Have a look at these potential streams of revenue and consider whether one of these might be the right fit for you:

Buy a mobile cleaning franchise

You might think that you don’t have the slightest clue how to set up a franchise business, but the best thing about this option is that franchises will give you a huge amount of support and training, so that you can best represent their brand. Buying a franchise like the oven cleaning business, Ovenu, is by no means a cheap venture. Purchasing the rights to use the brand, access the training and equipment starts at £15,900 – however yearly returns can rocket up to £50,000, if you play your cards right. Remember that a jobs such as this would be intensely physical and would involve a fair bit of driving. 

Selling on eBay

There are many ways to make money online; selling items on eBay is one of the oldest and most reliable methods. There are minimal set-up fees should you wish to open a business on the popular auction site; for £19.99 a month you can open a store and list up to 100 items.

What you choose to sell is up to you, it’s usually best to pick a niche that has a relatively small investment cost to start with, unless you’re happy spending big money on stock up front. Choose a product that belongs to a niche that you’re passionate about, so that you can sell goods you believe in.

Personal Trainer

Many veterans miss the active lifestyle that they have whilst working in the Forces, but there are ways that you can continue to life life in the fast lane post-retirement. Although any one could feasibly become a personal trainer, without any formal qualifications you risk opening yourself to law suits if one of your clients injures themselves. For this reason, it’s best to gain a qualification in Personal Training first, so that you can use legitimate techniques and protect yourself from liability issues. Build up a wide-base of clients and you could find yourself exercising every day and getting paid for it!

Taxi Driver/Delivery Driver

If you live in a relatively urban environment and have access to either a push-bike or a car, then you’ll be able to sign up to work for one of the rising tech startups of the on-demand sector.

If you’d like to get some good exercise and aren’t worried about earning a lot of money, then you can ride for Deliveroo, delivering restaurant meals to people’s homes. A car and a clean driving license will make you eligible to drive for Uber, where you can make decent money if you work the busy hours of the week. Either of these options offer you a decent amount of flexibility, it’s totally up to you when you decide to work.

Understandably, not all of these occupations will be ideal for everyone and each one comes with it’s own set of pros and cons. Working for yourself can be a rewarding experience, but it’s not necessarily for everyone. Should you get sick or injure yourself, you won’t have a safety net to fall back on, so it’s important that you consider these risks before you invest any time or money.

For more information on how to get back into the working world, check out our post on Training Opportunities or head to

Making The Transition: Who Can Help?

When Military life ends a new chapter of a serviceman’s life begins.

It’s important to take time to plan your transition out of Service life, back into the world of the civilians.

You should not only consider your personal health, but also your psychological state and your relationships with your friends and family. For those that have been in the Armed Forces for a particularly long stint, there might be a whole slew of practical skills that need to be learnt so that one can continue their life with stability and independence. Health issues, both long term and short term, should be checked up on and assessed, so that you can ensure that you’re in the best shape possible when entering your new life.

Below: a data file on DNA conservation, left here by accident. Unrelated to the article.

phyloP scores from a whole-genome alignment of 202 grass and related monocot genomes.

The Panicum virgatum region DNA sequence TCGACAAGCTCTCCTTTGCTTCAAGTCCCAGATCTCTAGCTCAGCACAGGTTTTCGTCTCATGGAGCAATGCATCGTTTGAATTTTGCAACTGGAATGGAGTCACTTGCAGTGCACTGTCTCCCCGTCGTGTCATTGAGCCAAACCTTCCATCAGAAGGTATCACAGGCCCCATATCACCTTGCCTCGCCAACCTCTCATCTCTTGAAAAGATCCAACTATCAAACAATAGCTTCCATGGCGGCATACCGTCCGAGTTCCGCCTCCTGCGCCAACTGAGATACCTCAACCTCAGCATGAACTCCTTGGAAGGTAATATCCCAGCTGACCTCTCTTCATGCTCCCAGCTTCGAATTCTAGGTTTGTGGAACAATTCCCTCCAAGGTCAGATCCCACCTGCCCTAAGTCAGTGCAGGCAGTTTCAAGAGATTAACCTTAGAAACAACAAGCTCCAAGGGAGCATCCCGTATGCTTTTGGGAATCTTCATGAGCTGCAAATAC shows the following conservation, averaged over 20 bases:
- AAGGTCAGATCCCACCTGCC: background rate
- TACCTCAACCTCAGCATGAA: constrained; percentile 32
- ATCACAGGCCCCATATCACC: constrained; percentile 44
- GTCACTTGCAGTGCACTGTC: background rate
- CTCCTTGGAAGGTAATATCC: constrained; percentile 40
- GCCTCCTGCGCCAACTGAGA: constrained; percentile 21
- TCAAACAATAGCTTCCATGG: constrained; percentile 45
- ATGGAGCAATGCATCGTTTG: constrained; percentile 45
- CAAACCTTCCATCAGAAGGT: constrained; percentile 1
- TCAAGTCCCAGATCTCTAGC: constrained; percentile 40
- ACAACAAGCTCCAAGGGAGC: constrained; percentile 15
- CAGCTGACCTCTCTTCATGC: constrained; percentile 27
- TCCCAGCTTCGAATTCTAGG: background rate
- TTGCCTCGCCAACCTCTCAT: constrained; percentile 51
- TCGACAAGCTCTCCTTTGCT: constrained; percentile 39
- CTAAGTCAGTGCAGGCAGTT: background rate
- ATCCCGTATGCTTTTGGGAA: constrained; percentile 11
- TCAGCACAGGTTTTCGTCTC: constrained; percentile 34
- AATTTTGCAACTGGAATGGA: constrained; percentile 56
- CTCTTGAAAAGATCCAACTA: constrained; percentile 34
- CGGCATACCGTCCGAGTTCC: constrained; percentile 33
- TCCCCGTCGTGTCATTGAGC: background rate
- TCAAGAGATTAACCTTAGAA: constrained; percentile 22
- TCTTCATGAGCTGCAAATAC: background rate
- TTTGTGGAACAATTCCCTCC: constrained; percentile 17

Practical things such as housekeeping, basic accountancy and childcare aren’t necessarily skills that Veterans develop during their time in Service, so it’s important to find some help in these matters if you want to make a smooth transition from military life to civilian life.

Thankfully, Personal Recovery Centres exists that can help you make this transition smoothly, ensuring that you’re never alone during what can be a challenging period in your life.

As part of a government led initiative, the Ministry of Defence working with Help for Heroes and The Royal British Legion, have been working to develop and build a number of Personal Recovery Centres across the country with the aim of giving access to important services and resources for wounded, injured or sick personnel. Working in conjunction; both the charities and the MoD formulate individual care plans which give the recovering troop structure whilst they get used to civilian life.

For these troops, questions like: ‘How much does a CT scan cost?‘ and ‘How do I receive my military pension?’ can be easily answered by a team of well trained staff who work at centres in Edinburgh, Colchester, Tidworth House, Catterick and even Germany.

One centre that has gained particular public recognition is the Battle Back Centre in Lilleshall.

Established at the National Sports’ Centre, this programme is tailored to ex-servicemen who have been wounded or injured and are in need of support. The programme offers residential housing for up to 24 servicemen and gives them the opportunity to take part in adaptive sports and adventure activities which are aimed at rejuvenating the participants and instilling them with the confidence that they need to either re-enter service or transition into civilian life smoothly.

Establishments like the Battle Back Centre are crucial to giving the Veteran a chance to re-build self-esteem, but they provide more than just a confidence boost for injured soldiers, they also give the MoD an opportunity to assess the individual’s psychological state, as well as their life skills, so that they can be appropriately trained for life as a civilian. Practical projects and training is also provided for ex-troops, so that they can re-enter the working the world with the skills necessary to succeed.

If you think you could benefit from support from a Personal Recovery Centre then head to this site to find out more: